St. Louis District Attorney Robert McCulloch broke his silence on a Missouri radio program on Friday, December 19 and he admitting to willfully using witnesses he knew were lying in at least some portions of their testimony. He thought it would "present the entire picture." 

In the case of Witness no. 40, who is the only witness that backed up officer Darren Wilson's version of events, "I'm sure she was nowhere near the place," McCulloch said. "She recounted a statement that was right out of the newspapers." He was also certain that the press would latch on to her history (she switched her reason for being in the neighborhood -- despite living many miles away -- to some sort of anthropological sojourn she took to have conversations with black residents, so that she'd learn to stop using the "n" word. But she was also found to be posting that very word she was consciously uncoupling with, all over her Facebook. Facebook is also where she was helping to raise money for Officer Wilson, and clicking "like" on friend's links about Michael Brown stealing cigars; oh, and she'd previously reported false information to the police.) Yeah, they latched on, all right.

McCulloch said he expected "criticism" for his use of witnesses, because from the outset, he decided "that anyone who claimed to have witnessed anything" was going to on the stand (emphasis added). If he hadn't have called them to the stand, people would've wondered why, was his reason to give everyone a shake. Regardless of whether he believed them or not.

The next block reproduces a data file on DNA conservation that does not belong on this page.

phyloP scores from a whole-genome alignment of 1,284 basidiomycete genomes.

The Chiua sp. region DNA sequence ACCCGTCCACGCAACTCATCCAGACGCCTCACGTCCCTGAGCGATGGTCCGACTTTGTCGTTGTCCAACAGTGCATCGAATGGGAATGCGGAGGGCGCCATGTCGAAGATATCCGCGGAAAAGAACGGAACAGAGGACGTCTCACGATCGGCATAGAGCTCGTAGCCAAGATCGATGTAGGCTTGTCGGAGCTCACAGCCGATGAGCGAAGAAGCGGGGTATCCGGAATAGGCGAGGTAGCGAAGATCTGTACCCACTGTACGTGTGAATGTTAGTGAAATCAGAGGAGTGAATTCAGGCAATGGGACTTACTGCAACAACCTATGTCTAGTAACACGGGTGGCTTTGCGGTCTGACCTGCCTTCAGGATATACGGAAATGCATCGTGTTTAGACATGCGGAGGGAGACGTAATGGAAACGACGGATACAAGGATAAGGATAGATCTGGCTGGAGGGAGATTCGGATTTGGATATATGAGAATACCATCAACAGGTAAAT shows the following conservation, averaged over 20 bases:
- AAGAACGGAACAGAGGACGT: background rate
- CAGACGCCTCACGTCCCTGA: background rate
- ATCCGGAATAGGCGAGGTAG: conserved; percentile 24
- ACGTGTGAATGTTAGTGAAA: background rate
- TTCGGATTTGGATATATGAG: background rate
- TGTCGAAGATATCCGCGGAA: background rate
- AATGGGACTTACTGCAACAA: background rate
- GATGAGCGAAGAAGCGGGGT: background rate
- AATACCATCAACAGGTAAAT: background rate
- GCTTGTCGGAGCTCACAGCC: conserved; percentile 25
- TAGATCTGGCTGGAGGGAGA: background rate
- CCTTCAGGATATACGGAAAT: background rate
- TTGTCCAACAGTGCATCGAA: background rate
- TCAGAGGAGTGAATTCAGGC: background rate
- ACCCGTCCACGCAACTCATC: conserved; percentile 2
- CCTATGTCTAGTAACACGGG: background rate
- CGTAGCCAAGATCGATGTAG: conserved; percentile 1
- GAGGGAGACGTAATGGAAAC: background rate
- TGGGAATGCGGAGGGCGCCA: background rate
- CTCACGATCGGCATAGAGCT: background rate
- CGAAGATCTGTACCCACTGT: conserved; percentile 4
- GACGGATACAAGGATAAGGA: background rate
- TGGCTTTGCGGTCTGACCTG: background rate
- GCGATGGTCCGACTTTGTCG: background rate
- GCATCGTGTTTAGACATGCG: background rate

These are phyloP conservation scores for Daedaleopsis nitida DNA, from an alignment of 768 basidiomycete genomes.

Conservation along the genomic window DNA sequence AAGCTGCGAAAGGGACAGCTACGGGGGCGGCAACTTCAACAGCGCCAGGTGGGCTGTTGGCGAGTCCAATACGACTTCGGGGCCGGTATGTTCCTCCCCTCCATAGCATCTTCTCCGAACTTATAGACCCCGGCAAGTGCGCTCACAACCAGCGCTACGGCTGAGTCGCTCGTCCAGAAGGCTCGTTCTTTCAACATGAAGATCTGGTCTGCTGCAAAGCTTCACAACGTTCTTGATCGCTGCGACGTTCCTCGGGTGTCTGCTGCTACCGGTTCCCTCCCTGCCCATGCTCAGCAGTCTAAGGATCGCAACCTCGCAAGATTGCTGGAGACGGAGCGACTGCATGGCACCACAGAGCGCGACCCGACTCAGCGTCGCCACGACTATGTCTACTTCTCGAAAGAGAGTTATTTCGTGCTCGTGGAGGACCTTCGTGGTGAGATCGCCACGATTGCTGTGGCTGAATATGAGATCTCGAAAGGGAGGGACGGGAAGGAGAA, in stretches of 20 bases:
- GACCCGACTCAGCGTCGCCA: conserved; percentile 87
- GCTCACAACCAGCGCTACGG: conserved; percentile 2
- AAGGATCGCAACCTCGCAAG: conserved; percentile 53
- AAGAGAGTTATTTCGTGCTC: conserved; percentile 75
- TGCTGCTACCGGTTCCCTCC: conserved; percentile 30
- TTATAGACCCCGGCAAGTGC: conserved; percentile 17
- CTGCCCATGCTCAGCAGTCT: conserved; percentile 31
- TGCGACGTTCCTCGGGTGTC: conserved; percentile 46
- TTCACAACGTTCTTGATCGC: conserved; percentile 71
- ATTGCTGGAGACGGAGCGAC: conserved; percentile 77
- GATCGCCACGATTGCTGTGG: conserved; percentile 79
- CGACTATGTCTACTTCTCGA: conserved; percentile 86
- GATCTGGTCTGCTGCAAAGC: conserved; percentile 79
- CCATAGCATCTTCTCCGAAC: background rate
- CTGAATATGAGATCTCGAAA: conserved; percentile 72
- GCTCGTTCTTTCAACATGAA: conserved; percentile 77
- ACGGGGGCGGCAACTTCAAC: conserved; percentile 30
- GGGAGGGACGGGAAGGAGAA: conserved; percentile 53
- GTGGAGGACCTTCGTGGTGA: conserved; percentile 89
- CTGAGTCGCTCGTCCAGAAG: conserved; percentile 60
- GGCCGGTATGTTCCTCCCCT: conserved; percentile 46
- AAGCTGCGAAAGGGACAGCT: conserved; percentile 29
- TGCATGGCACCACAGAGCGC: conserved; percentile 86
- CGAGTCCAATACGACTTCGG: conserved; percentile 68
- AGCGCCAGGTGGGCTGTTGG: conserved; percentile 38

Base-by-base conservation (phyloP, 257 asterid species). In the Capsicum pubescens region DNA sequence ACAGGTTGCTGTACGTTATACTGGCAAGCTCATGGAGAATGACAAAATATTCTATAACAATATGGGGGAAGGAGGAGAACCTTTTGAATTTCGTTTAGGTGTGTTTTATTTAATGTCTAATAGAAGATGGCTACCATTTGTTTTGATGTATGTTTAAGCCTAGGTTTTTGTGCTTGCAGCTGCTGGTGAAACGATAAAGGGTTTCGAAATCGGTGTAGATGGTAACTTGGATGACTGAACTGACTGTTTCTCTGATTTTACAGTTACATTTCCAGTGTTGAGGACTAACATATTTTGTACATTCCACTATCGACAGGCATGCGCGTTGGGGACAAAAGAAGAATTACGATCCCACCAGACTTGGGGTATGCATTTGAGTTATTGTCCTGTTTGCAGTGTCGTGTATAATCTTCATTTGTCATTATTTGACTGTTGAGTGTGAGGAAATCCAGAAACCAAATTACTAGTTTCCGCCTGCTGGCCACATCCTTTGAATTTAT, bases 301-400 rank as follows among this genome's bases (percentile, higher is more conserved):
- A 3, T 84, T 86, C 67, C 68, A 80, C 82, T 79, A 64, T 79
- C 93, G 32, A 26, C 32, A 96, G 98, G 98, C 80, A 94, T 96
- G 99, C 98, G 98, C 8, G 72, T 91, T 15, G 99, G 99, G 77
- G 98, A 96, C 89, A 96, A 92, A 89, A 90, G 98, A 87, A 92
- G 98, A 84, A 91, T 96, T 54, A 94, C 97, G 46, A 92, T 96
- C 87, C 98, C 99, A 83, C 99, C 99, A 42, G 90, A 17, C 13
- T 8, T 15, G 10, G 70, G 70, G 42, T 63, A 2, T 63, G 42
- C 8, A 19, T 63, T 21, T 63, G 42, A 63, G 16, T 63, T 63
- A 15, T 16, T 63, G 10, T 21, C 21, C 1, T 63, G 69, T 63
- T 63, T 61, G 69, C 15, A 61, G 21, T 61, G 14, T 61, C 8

So, basically, he just did it because he could. To paint "the entire picture."

Some of the interview is transcribed below, but the entire radio interview is in the video at the top of the page.


KTRS (McGraw Millhaven): Why did you allow people to testify in front of the grand jury in which you knew their information was either flat-out wrong, or flat-out lying, or just weren't telling the truth?

McCulloch: Well, early on, I decided that anyone who claimed to have witnessed anything was going to be presented to the grand jury. And I knew that no matter how I handled it, there would be criticism of it. So if I didn't put those witnesses on, then we'd be discussing now why I didn't put those witnesses on. Even though their statements were not accurate.

So my determination was to put everybody on and let the grand jurors assess their credibility, which they did. This grand jury poured their hearts and souls into this. It was a very emotional few months for them. It took a lot of them. I wanted to put everything on there. I thought it was much more important to present everything and everybody, and some that, yes, clearly were not telling the truth. No question about it.

There were people who came in and, yes, absolutely lied under oath.Some lied to the FBI. Even though they're not under oath, that's another potential offense — a federal offense.

I thought it was much more important to present the entire picture…

There's talk of one witness now, and some of the media is doing exactly what I said they would do, they pull out one witness and just latch on to that, and this lady clearly wasn't present when this occurred. She recounted a statement that was right out of the newspaper about Wilson's actions, and right down the line with Wilson's actions. Even though I'm sure she was nowhere near the place.

[via Buzzfeed]